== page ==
Mark Velednitsky

Last October, my mother-in-law Michele died after a year and a half of living with late-stage colon cancer. Michele was a very spiritual person and loved to learn about world religions.

The first time I visited Shante for the holidays, Michele made sure to buy a Hanukkah menorah and insisted that I teach everyone the candle-lighting prayers. It is fitting, then, then I’m making this post in her honor at the end of sheloshim, an important milestone in Jewish mourning.

Those who knew Michele know how kind she was, more so than words can express. To celebrate her extraordinary spirit, I want to share just one memory of her that has been on my mind.

Michele loved to vacation at the ocean and go for walks along the windy Washington coast. One of her traditions on these trips was to set aside time to clean up the beach. She brought a trash bag, a pair of trash pickers, and scooped up trash that others had left as she walked along the sand. She then loaded them into her car and brought them to a proper garbage bin.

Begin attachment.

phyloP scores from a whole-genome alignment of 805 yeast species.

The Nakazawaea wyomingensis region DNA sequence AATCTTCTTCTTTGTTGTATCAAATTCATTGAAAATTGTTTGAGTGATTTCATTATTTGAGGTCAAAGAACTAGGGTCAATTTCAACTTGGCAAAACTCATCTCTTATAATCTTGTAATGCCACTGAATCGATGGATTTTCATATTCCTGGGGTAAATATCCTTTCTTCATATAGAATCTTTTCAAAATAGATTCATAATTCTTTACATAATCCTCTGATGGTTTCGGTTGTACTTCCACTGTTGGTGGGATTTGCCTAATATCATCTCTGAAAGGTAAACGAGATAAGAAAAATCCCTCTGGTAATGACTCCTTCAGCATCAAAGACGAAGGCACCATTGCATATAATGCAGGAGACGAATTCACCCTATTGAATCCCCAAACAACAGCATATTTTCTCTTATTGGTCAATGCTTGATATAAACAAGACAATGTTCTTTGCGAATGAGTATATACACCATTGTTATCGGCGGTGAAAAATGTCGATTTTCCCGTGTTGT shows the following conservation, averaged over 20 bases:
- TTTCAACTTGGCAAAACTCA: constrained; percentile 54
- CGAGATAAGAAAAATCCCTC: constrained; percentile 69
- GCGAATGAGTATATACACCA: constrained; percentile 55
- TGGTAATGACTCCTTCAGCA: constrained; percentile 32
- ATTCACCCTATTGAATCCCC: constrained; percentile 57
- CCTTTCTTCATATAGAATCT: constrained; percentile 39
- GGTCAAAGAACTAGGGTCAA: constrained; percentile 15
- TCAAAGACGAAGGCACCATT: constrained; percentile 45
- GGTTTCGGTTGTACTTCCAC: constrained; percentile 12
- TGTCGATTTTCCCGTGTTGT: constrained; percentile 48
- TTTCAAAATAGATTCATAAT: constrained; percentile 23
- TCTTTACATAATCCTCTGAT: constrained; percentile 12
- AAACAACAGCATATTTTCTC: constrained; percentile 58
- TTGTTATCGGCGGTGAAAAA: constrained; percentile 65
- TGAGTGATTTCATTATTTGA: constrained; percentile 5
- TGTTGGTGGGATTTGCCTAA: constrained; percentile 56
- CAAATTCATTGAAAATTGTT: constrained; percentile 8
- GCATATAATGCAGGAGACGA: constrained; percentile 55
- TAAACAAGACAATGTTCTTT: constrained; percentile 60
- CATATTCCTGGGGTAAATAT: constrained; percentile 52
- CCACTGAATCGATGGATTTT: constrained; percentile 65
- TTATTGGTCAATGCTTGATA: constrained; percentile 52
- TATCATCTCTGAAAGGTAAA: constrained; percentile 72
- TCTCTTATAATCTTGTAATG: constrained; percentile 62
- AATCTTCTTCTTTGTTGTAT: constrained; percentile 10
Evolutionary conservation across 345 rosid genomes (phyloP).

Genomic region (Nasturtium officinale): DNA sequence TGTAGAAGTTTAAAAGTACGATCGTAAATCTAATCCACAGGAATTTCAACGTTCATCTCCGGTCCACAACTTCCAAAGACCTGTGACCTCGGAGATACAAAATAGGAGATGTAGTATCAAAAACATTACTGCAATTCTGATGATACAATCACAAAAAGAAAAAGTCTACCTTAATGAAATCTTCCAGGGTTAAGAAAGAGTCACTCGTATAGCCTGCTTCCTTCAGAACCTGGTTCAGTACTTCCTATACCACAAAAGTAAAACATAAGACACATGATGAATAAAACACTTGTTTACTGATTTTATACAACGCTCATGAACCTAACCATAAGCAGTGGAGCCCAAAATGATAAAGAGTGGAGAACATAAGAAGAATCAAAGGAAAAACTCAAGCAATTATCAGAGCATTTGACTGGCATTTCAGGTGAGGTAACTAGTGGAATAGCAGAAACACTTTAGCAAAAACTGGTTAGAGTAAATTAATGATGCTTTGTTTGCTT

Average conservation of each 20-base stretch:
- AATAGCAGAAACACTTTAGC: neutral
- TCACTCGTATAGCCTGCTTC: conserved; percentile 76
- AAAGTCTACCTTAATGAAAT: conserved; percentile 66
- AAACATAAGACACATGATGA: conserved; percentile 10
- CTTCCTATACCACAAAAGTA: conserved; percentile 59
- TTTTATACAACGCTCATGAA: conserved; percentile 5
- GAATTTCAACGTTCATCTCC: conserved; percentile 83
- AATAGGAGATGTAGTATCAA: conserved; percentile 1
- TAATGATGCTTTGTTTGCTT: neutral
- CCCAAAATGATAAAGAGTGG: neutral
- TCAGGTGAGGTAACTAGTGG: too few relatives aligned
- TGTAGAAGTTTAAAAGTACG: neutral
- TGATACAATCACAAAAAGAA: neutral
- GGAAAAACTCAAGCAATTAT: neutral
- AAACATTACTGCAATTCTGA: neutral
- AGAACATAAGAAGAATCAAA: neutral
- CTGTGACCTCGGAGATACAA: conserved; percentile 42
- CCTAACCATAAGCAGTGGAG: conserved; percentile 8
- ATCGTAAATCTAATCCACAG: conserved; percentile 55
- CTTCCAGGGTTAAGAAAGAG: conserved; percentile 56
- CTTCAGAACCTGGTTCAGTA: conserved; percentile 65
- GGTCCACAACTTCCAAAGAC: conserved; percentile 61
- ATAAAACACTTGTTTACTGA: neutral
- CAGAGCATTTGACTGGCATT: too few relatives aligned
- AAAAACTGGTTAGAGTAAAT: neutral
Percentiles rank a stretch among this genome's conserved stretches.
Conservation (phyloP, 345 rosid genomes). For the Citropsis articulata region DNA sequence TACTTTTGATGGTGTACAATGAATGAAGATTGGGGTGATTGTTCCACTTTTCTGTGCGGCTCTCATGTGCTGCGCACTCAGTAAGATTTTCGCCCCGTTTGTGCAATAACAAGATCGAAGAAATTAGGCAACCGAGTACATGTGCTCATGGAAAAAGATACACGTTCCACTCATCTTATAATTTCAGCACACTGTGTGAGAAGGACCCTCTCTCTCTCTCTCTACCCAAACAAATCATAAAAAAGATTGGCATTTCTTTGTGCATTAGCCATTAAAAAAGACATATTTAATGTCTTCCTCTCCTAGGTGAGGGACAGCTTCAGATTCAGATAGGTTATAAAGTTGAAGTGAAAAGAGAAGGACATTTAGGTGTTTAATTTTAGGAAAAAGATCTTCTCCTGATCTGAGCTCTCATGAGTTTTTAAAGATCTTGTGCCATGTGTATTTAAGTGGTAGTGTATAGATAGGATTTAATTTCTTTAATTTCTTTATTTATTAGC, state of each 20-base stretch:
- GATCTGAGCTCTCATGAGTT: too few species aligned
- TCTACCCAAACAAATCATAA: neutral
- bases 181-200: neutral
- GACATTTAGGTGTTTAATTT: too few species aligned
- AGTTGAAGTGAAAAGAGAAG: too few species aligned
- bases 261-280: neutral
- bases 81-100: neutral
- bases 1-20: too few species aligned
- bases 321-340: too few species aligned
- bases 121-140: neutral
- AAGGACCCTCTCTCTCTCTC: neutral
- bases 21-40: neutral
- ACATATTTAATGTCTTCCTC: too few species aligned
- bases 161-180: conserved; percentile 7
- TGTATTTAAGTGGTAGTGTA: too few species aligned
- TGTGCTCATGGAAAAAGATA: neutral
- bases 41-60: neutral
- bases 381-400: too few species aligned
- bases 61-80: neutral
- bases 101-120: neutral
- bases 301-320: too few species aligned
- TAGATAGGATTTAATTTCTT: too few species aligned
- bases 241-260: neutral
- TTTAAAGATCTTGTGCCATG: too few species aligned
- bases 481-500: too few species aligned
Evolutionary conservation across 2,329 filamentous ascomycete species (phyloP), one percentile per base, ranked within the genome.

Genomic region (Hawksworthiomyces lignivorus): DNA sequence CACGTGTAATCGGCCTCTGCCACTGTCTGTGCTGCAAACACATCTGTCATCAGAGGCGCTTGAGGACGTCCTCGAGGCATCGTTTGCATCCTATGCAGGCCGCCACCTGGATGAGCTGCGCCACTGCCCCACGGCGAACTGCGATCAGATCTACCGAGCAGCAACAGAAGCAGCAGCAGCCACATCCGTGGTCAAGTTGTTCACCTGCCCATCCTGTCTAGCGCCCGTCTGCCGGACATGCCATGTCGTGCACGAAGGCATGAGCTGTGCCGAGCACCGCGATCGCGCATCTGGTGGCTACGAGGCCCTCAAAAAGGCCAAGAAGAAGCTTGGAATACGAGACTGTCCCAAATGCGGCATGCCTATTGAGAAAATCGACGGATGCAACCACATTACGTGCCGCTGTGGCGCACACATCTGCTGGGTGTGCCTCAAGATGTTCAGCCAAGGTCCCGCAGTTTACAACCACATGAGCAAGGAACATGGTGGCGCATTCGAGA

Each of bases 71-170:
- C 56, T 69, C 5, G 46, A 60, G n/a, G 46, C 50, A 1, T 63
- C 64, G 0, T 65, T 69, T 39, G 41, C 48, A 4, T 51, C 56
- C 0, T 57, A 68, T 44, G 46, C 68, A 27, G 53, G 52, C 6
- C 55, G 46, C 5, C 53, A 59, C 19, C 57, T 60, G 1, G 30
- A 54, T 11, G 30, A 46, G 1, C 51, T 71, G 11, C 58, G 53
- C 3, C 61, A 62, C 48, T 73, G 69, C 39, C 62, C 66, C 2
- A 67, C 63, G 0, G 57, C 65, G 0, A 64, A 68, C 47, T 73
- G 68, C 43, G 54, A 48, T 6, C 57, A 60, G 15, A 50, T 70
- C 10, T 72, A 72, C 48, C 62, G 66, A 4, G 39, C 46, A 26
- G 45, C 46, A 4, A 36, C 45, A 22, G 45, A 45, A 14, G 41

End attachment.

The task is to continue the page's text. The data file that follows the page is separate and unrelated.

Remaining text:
The picture below is from this March, when Shante and I joined Michele for a week on one of her ocean trips. Her tradition was already a testament to her selfless nature, but in this context, I found it particularly remarkable. Michele knew she had terminal cancer and likely had less than a year left. Even so, she took time out of what could have been her last ocean trip for an anonymous act of kindness. Armed with a trash bag, she set out doing her part to make the world a little brighter. After an hour or so, we hauled away about three or four bags worth of trash.

In her last year and a half living with cancer, Michele continued to live her life exactly as she had before her diagnosis: she worked on art projects, she hosted gatherings (when covid allowed), she listened intently to the stories others told her, she brought people together, and she found creative ways to bring cheer into the world. It says a lot when a person, faced with limited time, chooses to spend it doing exactly what they always did. I see it as a sign of a life well-lived. And, in the end, I suppose that is the best anyone can ask for.